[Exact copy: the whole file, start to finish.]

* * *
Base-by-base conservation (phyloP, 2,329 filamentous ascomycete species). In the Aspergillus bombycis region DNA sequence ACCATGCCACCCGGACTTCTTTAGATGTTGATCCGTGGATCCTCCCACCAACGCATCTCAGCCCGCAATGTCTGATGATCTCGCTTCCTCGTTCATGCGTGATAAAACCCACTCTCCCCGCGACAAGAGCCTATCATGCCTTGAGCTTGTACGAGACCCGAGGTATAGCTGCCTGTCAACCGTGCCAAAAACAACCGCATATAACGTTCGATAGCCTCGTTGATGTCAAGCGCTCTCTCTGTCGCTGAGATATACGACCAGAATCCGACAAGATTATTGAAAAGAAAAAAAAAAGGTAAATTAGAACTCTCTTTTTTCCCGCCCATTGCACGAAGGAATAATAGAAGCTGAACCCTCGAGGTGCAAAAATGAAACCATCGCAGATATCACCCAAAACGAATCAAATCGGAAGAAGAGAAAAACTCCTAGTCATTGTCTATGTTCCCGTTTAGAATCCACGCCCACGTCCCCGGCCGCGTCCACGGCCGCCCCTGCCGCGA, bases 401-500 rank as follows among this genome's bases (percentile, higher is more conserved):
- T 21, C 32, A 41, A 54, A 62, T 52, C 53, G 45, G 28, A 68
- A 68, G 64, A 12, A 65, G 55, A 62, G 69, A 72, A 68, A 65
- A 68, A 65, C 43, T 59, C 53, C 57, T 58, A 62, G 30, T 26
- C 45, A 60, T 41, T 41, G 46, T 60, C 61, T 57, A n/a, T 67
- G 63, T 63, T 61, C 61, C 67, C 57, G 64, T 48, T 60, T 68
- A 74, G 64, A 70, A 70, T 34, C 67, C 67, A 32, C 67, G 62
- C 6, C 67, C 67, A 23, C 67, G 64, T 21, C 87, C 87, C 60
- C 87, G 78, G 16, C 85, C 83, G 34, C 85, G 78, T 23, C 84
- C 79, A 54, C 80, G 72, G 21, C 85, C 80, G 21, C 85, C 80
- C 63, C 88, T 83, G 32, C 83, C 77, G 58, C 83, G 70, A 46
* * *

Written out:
Base-by-base conservation (phyloP, 2,329 filamentous ascomycete species). In the Aspergillus bombycis region DNA sequence ACCATGCCACCCGGACTTCTTTAGATGTTGATCCGTGGATCCTCCCACCAACGCATCTCAGCCCGCAATGTCTGATGATCTCGCTTCCTCGTTCATGCGTGATAAAACCCACTCTCCCCGCGACAAGAGCCTATCATGCCTTGAGCTTGTACGAGACCCGAGGTATAGCTGCCTGTCAACCGTGCCAAAAACAACCGCATATAACGTTCGATAGCCTCGTTGATGTCAAGCGCTCTCTCTGTCGCTGAGATATACGACCAGAATCCGACAAGATTATTGAAAAGAAAAAAAAAAGGTAAATTAGAACTCTCTTTTTTCCCGCCCATTGCACGAAGGAATAATAGAAGCTGAACCCTCGAGGTGCAAAAATGAAACCATCGCAGATATCACCCAAAACGAATCAAATCGGAAGAAGAGAAAAACTCCTAGTCATTGTCTATGTTCCCGTTTAGAATCCACGCCCACGTCCCCGGCCGCGTCCACGGCCGCCCCTGCCGCGA, bases 401-500 rank as follows among this genome's bases (percentile, higher is more conserved):
- T 21, C 32, A 41, A 54, A 62, T 52, C 53, G 45, G 28, A 68
- A 68, G 64, A 12, A 65, G 55, A 62, G 69, A 72, A 68, A 65
- A 68, A 65, C 43, T 59, C 53, C 57, T 58, A 62, G 30, T 26
- C 45, A 60, T 41, T 41, G 46, T 60, C 61, T 57, A n/a, T 67
- G 63, T 63, T 61, C 61, C 67, C 57, G 64, T 48, T 60, T 68
- A 74, G 64, A 70, A 70, T 34, C 67, C 67, A 32, C 67, G 62
- C 6, C 67, C 67, A 23, C 67, G 64, T 21, C 87, C 87, C 60
- C 87, G 78, G 16, C 85, C 83, G 34, C 85, G 78, T 23, C 84
- C 79, A 54, C 80, G 72, G 21, C 85, C 80, G 21, C 85, C 80
- C 63, C 88, T 83, G 32, C 83, C 77, G 58, C 83, G 70, A 46